Paleo Fitness: The Lowdown on Squats

By Kellyann Petrucci, Melissa Joulwan, Patrick Flynn, Adriana Harlan

The squat is the most potent of all Paleo exercises; pound for pound, it burns more calories and triggers more muscular activation than any other movement. The squat is also the king of all strength-building movements, and nothing can dethrone it.

Heavy squats are marvelous. They place a tremendous amount of stress on the body and flood the system with natural growth hormones (including natural human growth hormone).

Another benefit of the squat less talked about but equally valuable is to help you sit down, perhaps the most common application. But it should be noted that the original intention of this movement pattern was not to sit down but to stand up. People first enter the squat as babies, from the ground (oftentimes out of a crawl) and use it to stand. So like the Turkish get-up, the squat is just as useful of a device to pick yourself up off the ground as it is to sit down onto it.

Getting to the truth about squatting

People often think squatting is bad for your knees. But forget about that. How you squat may be bad for your knees, but the squat itself isn’t bad for the knees. In fact, there are no bad movements, only a lack of preparation for movement. You need to strengthen the knees just like all other joints and muscles. And the only way to strengthen the knees is through movement.

If you have prior knee issues, or any issues for that matter, always get clearance from your doctor before beginning any type of fitness program.

Another common, somewhat silly myth is that your knees shouldn’t cross over your toes during a squat. It’s okay if your knees cross over your toes as long as they stay in line with your toes. The knee is meant to bend. In fact, it’s just about the only thing it can do, so let it do just that.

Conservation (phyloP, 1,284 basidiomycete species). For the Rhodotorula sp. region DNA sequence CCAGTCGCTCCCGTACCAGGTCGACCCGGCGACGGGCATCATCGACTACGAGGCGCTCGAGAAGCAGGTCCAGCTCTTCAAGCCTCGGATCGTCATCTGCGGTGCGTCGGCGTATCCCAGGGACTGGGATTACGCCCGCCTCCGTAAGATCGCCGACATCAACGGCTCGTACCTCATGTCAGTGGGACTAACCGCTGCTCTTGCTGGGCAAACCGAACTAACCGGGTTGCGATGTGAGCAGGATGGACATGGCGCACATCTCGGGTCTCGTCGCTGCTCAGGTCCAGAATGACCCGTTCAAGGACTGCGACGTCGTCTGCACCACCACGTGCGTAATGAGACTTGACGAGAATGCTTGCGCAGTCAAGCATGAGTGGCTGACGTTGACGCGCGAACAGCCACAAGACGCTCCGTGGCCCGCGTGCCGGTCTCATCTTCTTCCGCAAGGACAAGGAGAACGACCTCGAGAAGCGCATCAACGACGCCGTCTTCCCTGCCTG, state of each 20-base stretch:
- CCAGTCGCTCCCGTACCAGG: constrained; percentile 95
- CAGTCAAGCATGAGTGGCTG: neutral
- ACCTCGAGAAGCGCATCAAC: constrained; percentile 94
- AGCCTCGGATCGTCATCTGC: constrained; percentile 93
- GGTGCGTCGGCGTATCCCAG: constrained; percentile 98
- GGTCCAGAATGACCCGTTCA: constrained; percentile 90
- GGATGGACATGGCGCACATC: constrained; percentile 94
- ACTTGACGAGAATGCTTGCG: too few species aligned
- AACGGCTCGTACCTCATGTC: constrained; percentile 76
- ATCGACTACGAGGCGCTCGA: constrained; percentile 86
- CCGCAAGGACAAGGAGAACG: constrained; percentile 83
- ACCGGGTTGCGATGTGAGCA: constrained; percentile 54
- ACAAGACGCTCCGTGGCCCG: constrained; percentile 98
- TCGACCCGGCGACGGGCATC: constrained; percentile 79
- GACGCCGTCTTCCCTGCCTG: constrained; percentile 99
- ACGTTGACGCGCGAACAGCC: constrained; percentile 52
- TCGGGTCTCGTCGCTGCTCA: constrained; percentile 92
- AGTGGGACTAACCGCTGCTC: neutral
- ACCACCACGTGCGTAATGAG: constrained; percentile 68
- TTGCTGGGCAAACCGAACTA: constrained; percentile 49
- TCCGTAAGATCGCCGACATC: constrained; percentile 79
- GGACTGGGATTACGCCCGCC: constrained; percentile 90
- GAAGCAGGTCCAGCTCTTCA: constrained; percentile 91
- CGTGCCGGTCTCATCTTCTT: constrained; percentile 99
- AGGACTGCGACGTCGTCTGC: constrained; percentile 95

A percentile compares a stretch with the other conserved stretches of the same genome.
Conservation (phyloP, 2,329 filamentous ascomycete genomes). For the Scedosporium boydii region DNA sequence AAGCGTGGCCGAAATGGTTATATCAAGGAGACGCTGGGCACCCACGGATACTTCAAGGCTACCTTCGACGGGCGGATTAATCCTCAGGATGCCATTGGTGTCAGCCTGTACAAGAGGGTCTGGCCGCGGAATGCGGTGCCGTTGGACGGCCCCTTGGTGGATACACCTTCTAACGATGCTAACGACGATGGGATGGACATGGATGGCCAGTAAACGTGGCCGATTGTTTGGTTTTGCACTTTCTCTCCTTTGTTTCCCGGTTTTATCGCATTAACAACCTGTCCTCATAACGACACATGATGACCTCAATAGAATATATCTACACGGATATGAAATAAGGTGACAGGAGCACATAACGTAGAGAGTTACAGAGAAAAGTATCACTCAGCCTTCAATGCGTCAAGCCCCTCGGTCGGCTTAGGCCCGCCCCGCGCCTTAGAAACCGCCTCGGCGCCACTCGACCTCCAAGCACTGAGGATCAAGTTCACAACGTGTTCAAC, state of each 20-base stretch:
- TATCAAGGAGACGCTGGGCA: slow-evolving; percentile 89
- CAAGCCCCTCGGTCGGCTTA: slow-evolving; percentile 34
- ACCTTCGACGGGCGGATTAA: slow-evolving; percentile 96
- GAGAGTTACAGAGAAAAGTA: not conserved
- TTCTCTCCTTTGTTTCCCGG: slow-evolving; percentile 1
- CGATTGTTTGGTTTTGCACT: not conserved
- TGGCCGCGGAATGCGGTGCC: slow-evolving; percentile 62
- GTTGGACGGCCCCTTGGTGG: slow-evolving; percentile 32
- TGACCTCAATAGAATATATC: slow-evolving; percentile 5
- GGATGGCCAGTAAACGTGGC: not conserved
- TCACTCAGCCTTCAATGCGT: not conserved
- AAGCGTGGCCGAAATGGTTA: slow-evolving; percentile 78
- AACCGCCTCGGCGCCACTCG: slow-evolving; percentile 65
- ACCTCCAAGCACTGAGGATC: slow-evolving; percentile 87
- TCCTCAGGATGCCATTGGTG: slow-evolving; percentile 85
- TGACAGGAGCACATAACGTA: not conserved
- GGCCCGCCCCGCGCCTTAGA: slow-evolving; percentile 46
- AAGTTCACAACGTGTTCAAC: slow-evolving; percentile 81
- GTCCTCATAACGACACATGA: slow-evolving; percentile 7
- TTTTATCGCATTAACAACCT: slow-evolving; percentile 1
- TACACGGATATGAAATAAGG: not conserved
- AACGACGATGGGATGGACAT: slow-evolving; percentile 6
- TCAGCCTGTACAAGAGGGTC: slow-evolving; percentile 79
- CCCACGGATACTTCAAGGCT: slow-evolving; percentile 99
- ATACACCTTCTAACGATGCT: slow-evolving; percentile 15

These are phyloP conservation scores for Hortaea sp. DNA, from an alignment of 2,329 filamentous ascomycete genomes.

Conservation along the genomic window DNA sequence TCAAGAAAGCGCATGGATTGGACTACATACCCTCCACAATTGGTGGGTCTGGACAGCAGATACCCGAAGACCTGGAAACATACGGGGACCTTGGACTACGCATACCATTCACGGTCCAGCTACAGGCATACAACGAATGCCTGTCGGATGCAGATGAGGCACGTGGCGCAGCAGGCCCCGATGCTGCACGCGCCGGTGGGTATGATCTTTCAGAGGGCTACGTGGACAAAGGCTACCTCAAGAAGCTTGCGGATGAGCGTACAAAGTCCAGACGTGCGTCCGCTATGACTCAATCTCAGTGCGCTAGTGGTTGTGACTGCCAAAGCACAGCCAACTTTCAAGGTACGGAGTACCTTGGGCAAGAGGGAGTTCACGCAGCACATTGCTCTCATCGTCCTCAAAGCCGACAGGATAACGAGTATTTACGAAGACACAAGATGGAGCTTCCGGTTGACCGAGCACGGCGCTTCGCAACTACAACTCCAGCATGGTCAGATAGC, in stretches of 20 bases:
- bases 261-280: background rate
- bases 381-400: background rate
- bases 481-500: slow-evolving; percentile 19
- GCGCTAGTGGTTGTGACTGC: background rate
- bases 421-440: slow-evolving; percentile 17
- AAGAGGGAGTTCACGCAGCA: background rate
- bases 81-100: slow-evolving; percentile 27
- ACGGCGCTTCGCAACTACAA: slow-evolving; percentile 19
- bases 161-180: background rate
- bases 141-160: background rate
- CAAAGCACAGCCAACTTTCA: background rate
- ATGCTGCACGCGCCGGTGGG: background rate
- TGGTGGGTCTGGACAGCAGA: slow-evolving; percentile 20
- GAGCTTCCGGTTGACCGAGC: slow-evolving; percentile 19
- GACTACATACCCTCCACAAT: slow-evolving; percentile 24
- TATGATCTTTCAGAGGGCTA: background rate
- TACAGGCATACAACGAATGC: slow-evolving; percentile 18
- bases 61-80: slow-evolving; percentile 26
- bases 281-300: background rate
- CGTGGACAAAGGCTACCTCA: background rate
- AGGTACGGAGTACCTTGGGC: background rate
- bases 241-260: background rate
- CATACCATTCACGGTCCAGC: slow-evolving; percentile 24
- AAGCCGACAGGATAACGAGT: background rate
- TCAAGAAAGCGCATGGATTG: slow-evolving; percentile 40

Exploring the benefits of a deep squat

The deep squat is an essential pattern. Ideally, you should be able to squat butt to ankles with your heels on the ground and your knees in line with your toes, all the while keeping your back relatively flat. Go ahead and give it a try! If you have the mobility, the bottom of a squat should feel like a rest position — like you could really hang out there for a while.

The cave man probably spent a lot of time hanging out in the bottom of a bodyweight squat, and you might want to do the same. The more time you can accumulate in the bottom of the squat throughout the day, the better. This position loosens your hips, toughens your joints, and gets you up off the couch!

As your deep squat improves, so will your lower body strength, lower body mobility, and general usefulness in society. An uninhibited squat is a strong indicator of functional movement. It requires ample mobility of the ankles, knees, and hips and stability of the pelvis. What does that mean? Well, a lot has to be working right for someone to squat deeply. It means your working equipment is somewhat in order, so you’re less likely to fall apart.

Here are a few ways to work the squat into your daily routine:

  • Answer at least ten e-mails a day from a squat.

  • Talk on the phone from a squat.

  • Watch TV from a squat (or, at the very least, watch the commercials from a squat).

  • Eat one time during the day from a squat.

  • When waiting in line, get down into a squat (let ’em stare!).